Two days before the nationwide Aotearoa New Zealand covid-19 lockdown I handed in my PhD thesis for examination. It was an exhilarating experience in that I was finally at this stage of my doctoral research, but then an anti-climax at the same time. I couldn’t catchup with friends and family whom I’d ‘ignored’ for the past 12 months as I only co-habitated with my desk and laptop to complete the ‘write-up’. And I couldn’t go to the beach and finally get a summer I desired but, no, the lockdown stopped this so I just had to garden and attend to my vegetables and orchards (another goal of mine once handed in).
I am unsure of how my examination process will proceed. The advice I have to date (April 2020) is that examiners will be invited as usual and oral exams will be done online using Zoom or Skype. Any final submissions will also be electronically. So all I need to do now is…wait….wait….wait….six maybe seven months.
Ecosystem-based management is a management approach developed to address the unwarranted degradation crisis facing ecosystems such as coasts, harbours and estuaries. Ecosystem-based management (EBM) remains primarily situated within Western-Eurocentric ontologies and epistemologies, employing language, understandings, and tools of science to define ecosystem challenges and (technical) solutions. It is held up by practitioners and many Governments as an inclusive, holistic and localised (place) approach to managing ecosystems rather than a single species. However, through a critical lens EBM upholds Eurocentric notions of nature where nature is reduced to a resource to dominate over, control and ascribe dollar value. This research believes EBM is worthy but what is lacking, particularly in settler-colonial nations such as Aotearoa, Australia, Canada and the United States, is that knowledge production should have more than a singular (objective) dimension but rather multi-dimensional of the metaphysical, spiritual and relations with nonhuman nature. I used a critical Indigenous and ecofeminist analytical framework to explore this gap in knowledges informing EBM.
This research pushes EBM attributes of inclusivity and (w)holism further to include the intangible (nonhuman) matter that matters to the lives of Indigenous peoples and cultures, women and those being ‘Other’ and different. With EBM at risk of perpetuating the marginalisation of Indigenous peoples and those socially different in gender, ethnicity, class and sex in the equal access to resources and participation in management, this research provides a timely and novel approach to the discourse. I argue (and suggest ways) that critical analysis of the role of knowledge and power at the intersections of gender, ethnicity, and nature across space and time help to problematise ecosystem challenges and use, understand strategies and restoration practices to be employed. In doing so, social heterogeneous dynamics are (or should be) an integral part of EBM. To privilege the relational and metaphysical aspects of Indigenous cultures, my methodological strategy required alternative modes and practices so that such aspects could be performed, storied, and written about.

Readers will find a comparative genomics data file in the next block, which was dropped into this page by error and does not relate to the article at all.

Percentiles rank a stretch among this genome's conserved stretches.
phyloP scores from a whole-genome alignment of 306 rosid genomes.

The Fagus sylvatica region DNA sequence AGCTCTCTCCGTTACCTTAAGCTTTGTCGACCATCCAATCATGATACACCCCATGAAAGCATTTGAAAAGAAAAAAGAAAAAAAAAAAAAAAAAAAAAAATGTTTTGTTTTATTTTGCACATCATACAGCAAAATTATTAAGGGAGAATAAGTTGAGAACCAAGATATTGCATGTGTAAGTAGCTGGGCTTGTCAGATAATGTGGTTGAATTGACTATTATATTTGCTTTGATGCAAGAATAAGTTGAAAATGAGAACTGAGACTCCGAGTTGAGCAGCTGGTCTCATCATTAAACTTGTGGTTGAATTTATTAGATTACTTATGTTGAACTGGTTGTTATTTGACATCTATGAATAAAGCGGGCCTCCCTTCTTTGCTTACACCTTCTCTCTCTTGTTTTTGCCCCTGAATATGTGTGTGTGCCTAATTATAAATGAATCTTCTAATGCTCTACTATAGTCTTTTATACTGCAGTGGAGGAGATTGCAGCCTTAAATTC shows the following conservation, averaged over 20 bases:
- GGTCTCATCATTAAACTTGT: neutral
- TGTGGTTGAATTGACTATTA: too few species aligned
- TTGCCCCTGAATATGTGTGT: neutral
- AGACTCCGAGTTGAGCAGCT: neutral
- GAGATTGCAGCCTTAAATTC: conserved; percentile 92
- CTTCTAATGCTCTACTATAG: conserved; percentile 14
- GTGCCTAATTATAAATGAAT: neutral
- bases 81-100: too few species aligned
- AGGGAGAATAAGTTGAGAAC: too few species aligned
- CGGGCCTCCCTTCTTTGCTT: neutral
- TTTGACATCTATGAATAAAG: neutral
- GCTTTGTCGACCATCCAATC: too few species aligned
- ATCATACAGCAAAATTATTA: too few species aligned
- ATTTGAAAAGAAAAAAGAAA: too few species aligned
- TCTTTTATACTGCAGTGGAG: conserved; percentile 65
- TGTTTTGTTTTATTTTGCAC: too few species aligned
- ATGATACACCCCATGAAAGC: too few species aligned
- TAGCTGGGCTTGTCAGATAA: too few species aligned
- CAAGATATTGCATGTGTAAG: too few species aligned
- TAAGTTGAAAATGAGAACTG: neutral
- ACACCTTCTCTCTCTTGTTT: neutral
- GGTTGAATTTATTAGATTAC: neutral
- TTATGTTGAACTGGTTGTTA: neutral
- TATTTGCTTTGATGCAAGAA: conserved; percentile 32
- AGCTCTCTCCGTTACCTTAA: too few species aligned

Developed in collaboration, the ‘Thinking with Kaipara’ methodological strategy contributes to this call to explore problems and solutions differently through the agency of place and the nonhuman, supported by the intersections of gender, ethnicity, and time. The approach illuminates the richness and multiplicities of difference. Nuanced human-nonhuman (co)stories of nature, spirituality, ecosystem degradation, and ourselves (as individuals, members of families, communities, and ecosystems) were shared and laid bare. Through using this intersectional lens I examined sediment(ation) pollution. Findings revealed how pollution manifests differently across intimate (body, local) scales thereby demonstrating the far-reaching effects of settler-colonialism violence. A relational vision of sediment(ation) is presented based on geo-creative narratives of four Māori women, who offered their lived experiences and realities of intimate sediment(ation) pollution geographies using methods familiar to and chosen by them. The richness of these narratives enable nuanced and political stories of sediment(ation) to be recalled in relational and affective terms. Such knowledge is absent from dominant accounts of sediment(ation) pollution in ecosystem-based management discourse and practice.
The implications of this, based on my research, is that marginalisation of social difference remains. Moreover, normative colonising behaviours and norms of nature-culture relations continue. Thinking with a relational ontology embraces multiple dimensions — affect, spirituality, wairua, ethics, justice — freeing EBM from the power and knowledge production structures of settler-colonialism.
Keywords:decolonisation, Indigenous Māori, gender, ecosystem-based management, storytelling, creative practice, nature-cultures, knowledge production, intersectionality, violence